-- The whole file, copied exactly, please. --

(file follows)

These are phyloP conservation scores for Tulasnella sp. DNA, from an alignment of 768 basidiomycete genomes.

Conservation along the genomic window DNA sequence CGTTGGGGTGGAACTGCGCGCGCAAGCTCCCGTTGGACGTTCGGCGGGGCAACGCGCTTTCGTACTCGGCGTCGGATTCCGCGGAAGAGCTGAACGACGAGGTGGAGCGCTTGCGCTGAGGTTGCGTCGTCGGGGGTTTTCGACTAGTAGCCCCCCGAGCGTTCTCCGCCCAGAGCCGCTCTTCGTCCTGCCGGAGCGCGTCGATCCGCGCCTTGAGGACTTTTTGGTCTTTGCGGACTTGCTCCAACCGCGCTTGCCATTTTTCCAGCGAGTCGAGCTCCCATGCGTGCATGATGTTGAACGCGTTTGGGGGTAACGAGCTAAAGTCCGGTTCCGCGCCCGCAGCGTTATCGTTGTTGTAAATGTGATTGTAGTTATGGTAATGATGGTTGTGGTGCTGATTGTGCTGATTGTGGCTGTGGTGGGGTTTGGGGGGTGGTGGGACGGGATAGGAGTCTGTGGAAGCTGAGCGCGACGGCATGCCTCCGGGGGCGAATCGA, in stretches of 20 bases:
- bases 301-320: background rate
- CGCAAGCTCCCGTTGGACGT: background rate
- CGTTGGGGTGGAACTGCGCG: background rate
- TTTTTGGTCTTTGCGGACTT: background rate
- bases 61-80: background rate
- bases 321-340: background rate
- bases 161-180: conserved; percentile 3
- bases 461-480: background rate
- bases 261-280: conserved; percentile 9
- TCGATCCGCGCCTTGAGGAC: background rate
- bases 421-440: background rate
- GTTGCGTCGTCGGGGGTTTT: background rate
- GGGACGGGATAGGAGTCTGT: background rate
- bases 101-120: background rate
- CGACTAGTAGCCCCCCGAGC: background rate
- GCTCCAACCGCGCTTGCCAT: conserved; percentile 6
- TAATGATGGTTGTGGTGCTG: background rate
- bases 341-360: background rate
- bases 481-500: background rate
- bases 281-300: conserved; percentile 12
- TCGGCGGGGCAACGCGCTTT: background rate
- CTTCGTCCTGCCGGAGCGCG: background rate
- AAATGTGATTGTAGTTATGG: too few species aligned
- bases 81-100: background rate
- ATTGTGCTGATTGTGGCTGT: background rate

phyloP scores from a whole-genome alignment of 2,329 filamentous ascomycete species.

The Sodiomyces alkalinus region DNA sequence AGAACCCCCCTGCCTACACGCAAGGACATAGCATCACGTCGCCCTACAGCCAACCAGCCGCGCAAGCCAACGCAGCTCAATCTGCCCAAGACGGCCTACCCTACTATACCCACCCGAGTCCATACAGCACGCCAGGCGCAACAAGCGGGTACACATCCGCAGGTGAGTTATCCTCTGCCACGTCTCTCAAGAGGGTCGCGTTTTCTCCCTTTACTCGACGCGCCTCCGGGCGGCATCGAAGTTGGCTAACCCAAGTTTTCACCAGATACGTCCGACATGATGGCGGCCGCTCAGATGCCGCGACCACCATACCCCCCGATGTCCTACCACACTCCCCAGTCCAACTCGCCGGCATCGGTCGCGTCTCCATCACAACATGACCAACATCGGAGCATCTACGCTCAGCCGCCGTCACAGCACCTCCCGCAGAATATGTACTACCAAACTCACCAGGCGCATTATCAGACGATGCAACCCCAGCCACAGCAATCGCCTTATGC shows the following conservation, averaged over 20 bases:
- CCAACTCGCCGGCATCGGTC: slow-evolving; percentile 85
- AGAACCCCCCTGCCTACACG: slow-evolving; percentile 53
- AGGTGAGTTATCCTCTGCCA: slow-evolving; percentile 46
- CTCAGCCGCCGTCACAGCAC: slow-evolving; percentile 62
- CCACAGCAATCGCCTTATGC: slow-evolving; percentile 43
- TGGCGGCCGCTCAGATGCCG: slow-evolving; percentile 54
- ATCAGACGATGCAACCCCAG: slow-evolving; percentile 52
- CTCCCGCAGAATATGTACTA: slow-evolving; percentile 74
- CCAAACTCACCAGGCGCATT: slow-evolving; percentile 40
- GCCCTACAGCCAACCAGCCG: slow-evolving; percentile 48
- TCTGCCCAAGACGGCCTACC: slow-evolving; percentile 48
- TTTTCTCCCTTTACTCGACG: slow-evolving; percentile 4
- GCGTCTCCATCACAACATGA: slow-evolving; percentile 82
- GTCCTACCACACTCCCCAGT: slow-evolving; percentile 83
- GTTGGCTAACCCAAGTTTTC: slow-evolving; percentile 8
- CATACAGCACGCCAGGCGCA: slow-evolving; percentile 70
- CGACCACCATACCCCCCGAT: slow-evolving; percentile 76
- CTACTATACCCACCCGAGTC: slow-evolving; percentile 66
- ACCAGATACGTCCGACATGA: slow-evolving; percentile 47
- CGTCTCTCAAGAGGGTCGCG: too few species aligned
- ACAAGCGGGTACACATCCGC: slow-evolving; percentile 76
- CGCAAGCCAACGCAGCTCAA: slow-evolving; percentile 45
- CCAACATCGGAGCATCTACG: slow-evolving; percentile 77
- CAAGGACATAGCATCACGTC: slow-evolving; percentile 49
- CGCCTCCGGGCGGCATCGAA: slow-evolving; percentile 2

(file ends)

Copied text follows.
These are phyloP conservation scores for Tulasnella sp. DNA, from an alignment of 768 basidiomycete genomes.

Conservation along the genomic window DNA sequence CGTTGGGGTGGAACTGCGCGCGCAAGCTCCCGTTGGACGTTCGGCGGGGCAACGCGCTTTCGTACTCGGCGTCGGATTCCGCGGAAGAGCTGAACGACGAGGTGGAGCGCTTGCGCTGAGGTTGCGTCGTCGGGGGTTTTCGACTAGTAGCCCCCCGAGCGTTCTCCGCCCAGAGCCGCTCTTCGTCCTGCCGGAGCGCGTCGATCCGCGCCTTGAGGACTTTTTGGTCTTTGCGGACTTGCTCCAACCGCGCTTGCCATTTTTCCAGCGAGTCGAGCTCCCATGCGTGCATGATGTTGAACGCGTTTGGGGGTAACGAGCTAAAGTCCGGTTCCGCGCCCGCAGCGTTATCGTTGTTGTAAATGTGATTGTAGTTATGGTAATGATGGTTGTGGTGCTGATTGTGCTGATTGTGGCTGTGGTGGGGTTTGGGGGGTGGTGGGACGGGATAGGAGTCTGTGGAAGCTGAGCGCGACGGCATGCCTCCGGGGGCGAATCGA, in stretches of 20 bases:
- bases 301-320: background rate
- CGCAAGCTCCCGTTGGACGT: background rate
- CGTTGGGGTGGAACTGCGCG: background rate
- TTTTTGGTCTTTGCGGACTT: background rate
- bases 61-80: background rate
- bases 321-340: background rate
- bases 161-180: conserved; percentile 3
- bases 461-480: background rate
- bases 261-280: conserved; percentile 9
- TCGATCCGCGCCTTGAGGAC: background rate
- bases 421-440: background rate
- GTTGCGTCGTCGGGGGTTTT: background rate
- GGGACGGGATAGGAGTCTGT: background rate
- bases 101-120: background rate
- CGACTAGTAGCCCCCCGAGC: background rate
- GCTCCAACCGCGCTTGCCAT: conserved; percentile 6
- TAATGATGGTTGTGGTGCTG: background rate
- bases 341-360: background rate
- bases 481-500: background rate
- bases 281-300: conserved; percentile 12
- TCGGCGGGGCAACGCGCTTT: background rate
- CTTCGTCCTGCCGGAGCGCG: background rate
- AAATGTGATTGTAGTTATGG: too few species aligned
- bases 81-100: background rate
- ATTGTGCTGATTGTGGCTGT: background rate

phyloP scores from a whole-genome alignment of 2,329 filamentous ascomycete species.

The Sodiomyces alkalinus region DNA sequence AGAACCCCCCTGCCTACACGCAAGGACATAGCATCACGTCGCCCTACAGCCAACCAGCCGCGCAAGCCAACGCAGCTCAATCTGCCCAAGACGGCCTACCCTACTATACCCACCCGAGTCCATACAGCACGCCAGGCGCAACAAGCGGGTACACATCCGCAGGTGAGTTATCCTCTGCCACGTCTCTCAAGAGGGTCGCGTTTTCTCCCTTTACTCGACGCGCCTCCGGGCGGCATCGAAGTTGGCTAACCCAAGTTTTCACCAGATACGTCCGACATGATGGCGGCCGCTCAGATGCCGCGACCACCATACCCCCCGATGTCCTACCACACTCCCCAGTCCAACTCGCCGGCATCGGTCGCGTCTCCATCACAACATGACCAACATCGGAGCATCTACGCTCAGCCGCCGTCACAGCACCTCCCGCAGAATATGTACTACCAAACTCACCAGGCGCATTATCAGACGATGCAACCCCAGCCACAGCAATCGCCTTATGC shows the following conservation, averaged over 20 bases:
- CCAACTCGCCGGCATCGGTC: slow-evolving; percentile 85
- AGAACCCCCCTGCCTACACG: slow-evolving; percentile 53
- AGGTGAGTTATCCTCTGCCA: slow-evolving; percentile 46
- CTCAGCCGCCGTCACAGCAC: slow-evolving; percentile 62
- CCACAGCAATCGCCTTATGC: slow-evolving; percentile 43
- TGGCGGCCGCTCAGATGCCG: slow-evolving; percentile 54
- ATCAGACGATGCAACCCCAG: slow-evolving; percentile 52
- CTCCCGCAGAATATGTACTA: slow-evolving; percentile 74
- CCAAACTCACCAGGCGCATT: slow-evolving; percentile 40
- GCCCTACAGCCAACCAGCCG: slow-evolving; percentile 48
- TCTGCCCAAGACGGCCTACC: slow-evolving; percentile 48
- TTTTCTCCCTTTACTCGACG: slow-evolving; percentile 4
- GCGTCTCCATCACAACATGA: slow-evolving; percentile 82
- GTCCTACCACACTCCCCAGT: slow-evolving; percentile 83
- GTTGGCTAACCCAAGTTTTC: slow-evolving; percentile 8
- CATACAGCACGCCAGGCGCA: slow-evolving; percentile 70
- CGACCACCATACCCCCCGAT: slow-evolving; percentile 76
- CTACTATACCCACCCGAGTC: slow-evolving; percentile 66
- ACCAGATACGTCCGACATGA: slow-evolving; percentile 47
- CGTCTCTCAAGAGGGTCGCG: too few species aligned
- ACAAGCGGGTACACATCCGC: slow-evolving; percentile 76
- CGCAAGCCAACGCAGCTCAA: slow-evolving; percentile 45
- CCAACATCGGAGCATCTACG: slow-evolving; percentile 77
- CAAGGACATAGCATCACGTC: slow-evolving; percentile 49
- CGCCTCCGGGCGGCATCGAA: slow-evolving; percentile 2